It was the summer of 2012, and MIT engineering students and fraternity brothers Alfonso “AJ” Perez, Mateo Peña Doll, Chris Haid and Forrest Pieper ran into a problem. They were working on a project and needed to prototype parts, but they couldn’t easily access a 3-D printer on campus to create the prototypes. They did, however, have free time and an endless supply of creativity, so they took on a seemingly impossible project – building their own 3-D printer in the basement of their fraternity.

Today, the four are the ambitious co-founders of New Valence Robotics (NVbots), a company selling a more efficient, affordable and completely wireless 3-D printer to educational institutions and others. In early October, AJ, the CEO of NVbots, was also included among the winners of the Boston Globe’s “Hive 25 under 25,” an inaugural list of young local innovators. He is also the recent – and final – recipient of the Jerome Lemelson Fellowship, a scholarship for graduate students “whose research involves invention, innovation and intellectual property.”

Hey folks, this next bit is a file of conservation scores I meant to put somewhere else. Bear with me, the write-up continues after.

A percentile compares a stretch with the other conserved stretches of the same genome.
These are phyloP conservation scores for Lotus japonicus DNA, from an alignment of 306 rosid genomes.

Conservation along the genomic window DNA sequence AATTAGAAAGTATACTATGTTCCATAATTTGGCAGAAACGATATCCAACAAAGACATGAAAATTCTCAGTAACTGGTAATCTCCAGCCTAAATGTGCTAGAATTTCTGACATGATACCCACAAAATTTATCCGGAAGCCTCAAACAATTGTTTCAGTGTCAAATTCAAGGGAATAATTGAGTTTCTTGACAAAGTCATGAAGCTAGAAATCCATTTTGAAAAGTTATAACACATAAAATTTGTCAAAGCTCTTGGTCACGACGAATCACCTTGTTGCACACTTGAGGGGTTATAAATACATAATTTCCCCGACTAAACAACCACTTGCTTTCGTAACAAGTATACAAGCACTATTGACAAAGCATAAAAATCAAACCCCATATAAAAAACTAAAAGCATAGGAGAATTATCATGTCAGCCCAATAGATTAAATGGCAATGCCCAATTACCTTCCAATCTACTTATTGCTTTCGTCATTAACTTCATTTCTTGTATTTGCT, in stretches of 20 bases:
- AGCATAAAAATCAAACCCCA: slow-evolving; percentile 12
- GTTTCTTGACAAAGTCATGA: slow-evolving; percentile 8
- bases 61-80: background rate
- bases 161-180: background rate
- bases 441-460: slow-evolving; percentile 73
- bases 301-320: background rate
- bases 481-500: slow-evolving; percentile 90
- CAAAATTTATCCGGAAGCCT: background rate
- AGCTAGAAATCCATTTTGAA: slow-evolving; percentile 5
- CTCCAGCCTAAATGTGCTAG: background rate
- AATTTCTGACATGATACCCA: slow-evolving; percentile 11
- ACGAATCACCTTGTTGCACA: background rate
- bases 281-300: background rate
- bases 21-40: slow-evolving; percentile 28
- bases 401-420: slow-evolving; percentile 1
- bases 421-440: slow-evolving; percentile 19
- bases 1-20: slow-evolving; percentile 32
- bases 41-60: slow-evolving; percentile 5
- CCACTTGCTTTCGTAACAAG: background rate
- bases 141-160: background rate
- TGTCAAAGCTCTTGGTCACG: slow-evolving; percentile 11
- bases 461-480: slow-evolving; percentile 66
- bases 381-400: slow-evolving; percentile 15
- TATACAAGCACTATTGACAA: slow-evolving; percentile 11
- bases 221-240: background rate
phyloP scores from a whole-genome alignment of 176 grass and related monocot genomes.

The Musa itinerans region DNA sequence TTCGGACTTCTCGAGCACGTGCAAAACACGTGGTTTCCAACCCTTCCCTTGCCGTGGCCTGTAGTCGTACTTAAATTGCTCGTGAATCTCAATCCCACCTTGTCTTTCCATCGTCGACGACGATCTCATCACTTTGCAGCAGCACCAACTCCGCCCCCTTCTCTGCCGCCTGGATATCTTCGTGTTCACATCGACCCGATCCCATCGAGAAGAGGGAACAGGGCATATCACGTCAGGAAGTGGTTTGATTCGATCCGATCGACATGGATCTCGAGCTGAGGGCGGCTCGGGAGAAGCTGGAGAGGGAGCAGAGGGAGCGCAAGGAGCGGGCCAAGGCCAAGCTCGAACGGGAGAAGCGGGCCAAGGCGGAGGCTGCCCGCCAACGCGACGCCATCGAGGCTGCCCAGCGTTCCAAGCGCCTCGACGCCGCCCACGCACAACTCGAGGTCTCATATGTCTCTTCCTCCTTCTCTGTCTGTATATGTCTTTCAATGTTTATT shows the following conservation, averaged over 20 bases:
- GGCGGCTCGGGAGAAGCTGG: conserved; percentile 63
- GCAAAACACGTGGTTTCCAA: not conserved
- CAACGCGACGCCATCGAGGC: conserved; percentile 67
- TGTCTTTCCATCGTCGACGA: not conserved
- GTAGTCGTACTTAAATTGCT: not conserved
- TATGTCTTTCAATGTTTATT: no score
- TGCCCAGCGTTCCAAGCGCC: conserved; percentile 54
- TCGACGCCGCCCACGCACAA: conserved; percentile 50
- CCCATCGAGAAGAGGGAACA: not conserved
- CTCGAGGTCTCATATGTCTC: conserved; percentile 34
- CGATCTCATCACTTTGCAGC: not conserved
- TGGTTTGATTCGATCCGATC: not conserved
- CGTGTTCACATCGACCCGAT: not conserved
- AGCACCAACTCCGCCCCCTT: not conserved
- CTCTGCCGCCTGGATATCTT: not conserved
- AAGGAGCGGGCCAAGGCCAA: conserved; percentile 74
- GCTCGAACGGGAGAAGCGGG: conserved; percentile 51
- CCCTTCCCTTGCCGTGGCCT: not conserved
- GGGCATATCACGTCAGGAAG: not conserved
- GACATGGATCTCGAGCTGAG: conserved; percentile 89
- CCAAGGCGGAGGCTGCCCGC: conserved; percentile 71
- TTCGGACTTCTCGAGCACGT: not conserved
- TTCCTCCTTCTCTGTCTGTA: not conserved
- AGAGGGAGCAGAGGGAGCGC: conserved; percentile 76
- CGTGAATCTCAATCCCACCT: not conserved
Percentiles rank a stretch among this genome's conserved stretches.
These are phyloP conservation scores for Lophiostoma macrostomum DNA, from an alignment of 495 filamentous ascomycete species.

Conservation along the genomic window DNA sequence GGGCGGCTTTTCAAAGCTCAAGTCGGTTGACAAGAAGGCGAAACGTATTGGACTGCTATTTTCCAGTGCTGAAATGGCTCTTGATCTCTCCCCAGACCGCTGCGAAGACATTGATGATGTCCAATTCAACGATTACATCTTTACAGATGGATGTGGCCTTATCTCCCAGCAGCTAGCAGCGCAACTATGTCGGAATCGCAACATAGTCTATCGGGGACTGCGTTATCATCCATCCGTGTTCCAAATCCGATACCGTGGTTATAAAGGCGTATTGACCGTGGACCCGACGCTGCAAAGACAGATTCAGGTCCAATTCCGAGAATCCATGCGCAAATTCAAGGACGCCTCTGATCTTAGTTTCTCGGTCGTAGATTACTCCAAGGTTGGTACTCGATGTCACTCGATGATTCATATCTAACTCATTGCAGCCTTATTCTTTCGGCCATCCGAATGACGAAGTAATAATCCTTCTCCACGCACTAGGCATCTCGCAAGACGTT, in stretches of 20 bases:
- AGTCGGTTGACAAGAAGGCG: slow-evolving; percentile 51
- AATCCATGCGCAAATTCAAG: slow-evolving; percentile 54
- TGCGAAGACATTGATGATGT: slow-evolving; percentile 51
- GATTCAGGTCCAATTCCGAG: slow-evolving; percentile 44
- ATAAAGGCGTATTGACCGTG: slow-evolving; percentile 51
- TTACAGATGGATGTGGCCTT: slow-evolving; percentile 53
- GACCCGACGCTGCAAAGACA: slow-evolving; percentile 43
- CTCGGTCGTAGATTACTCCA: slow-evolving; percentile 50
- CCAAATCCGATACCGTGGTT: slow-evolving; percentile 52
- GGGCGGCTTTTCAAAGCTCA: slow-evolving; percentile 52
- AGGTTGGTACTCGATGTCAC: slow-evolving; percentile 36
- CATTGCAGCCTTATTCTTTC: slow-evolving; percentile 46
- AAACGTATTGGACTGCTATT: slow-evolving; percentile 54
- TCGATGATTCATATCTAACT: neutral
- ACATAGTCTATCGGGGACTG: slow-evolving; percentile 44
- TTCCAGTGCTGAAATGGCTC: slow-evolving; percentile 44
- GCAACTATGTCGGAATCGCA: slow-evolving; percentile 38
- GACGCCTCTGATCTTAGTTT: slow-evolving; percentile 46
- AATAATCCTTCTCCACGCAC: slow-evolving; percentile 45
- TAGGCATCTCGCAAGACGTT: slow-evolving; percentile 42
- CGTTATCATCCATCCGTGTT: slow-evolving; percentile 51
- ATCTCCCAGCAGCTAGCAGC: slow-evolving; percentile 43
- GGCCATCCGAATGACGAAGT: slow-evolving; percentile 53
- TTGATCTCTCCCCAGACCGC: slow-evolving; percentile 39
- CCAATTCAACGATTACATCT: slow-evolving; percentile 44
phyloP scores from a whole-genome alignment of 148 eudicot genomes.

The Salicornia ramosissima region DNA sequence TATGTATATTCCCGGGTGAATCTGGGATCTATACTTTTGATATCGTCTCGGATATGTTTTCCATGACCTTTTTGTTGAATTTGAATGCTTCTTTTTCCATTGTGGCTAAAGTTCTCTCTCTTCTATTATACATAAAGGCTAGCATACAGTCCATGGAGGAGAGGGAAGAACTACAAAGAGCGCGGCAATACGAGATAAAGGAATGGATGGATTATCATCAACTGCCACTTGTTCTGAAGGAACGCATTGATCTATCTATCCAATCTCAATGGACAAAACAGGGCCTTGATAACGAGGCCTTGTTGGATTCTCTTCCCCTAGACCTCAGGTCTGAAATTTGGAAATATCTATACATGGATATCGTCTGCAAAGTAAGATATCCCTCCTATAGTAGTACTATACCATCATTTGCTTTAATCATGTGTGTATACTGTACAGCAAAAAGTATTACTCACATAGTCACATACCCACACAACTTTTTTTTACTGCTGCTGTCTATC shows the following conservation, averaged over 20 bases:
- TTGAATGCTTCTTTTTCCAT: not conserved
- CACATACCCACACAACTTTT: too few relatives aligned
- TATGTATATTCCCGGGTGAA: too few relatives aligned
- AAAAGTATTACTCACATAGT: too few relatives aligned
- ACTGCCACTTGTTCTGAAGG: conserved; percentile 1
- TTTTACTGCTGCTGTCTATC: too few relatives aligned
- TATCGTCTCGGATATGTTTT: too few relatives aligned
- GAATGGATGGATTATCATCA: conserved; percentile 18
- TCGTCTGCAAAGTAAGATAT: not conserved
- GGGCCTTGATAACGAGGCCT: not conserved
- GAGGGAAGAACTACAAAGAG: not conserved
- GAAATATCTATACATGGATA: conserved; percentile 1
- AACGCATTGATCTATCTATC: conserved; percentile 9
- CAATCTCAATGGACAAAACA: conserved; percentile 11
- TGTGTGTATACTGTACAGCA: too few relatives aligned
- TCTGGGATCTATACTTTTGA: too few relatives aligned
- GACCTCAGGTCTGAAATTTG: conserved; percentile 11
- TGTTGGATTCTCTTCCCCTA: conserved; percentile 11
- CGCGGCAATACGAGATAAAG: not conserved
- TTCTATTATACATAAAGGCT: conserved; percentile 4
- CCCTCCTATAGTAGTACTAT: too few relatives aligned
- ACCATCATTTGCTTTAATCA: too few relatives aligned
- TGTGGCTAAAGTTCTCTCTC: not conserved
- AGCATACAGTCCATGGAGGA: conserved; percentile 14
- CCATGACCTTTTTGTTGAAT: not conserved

The south Florida native first came to MIT as a rising high school senior participating in MIT’s Minority Introduction to Engineering and Science (MITES) program. MITES is a six-week residential summer program run by the MIT Office of Engineering Outreach Programs (OEOP) that provides academic enrichment for promising students, predominantly from underrepresented and underserved backgrounds. Even for AJ, a high-achieving student, the college-level coursework he encountered at MITES was an unexpected challenge. “I was a super arrogant kid coming in,” AJ admits. “I got beat down a little bit.”

While during MITES, AJ enjoyed the challenge of learning new material beyond the scope of his high school coursework, when the program came to a close, AJ was still unsure about his next steps. “I really wasn’t interested in all that much in high school,” AJ says. “I was just good at some stuff – I was good at school, for the most part.”

After MITES and his senior year of high school, AJ returned to MIT as an undergraduate. He initially majored in business but changed his major four times to political science, physics, material science, and finally, to mechanical engineering.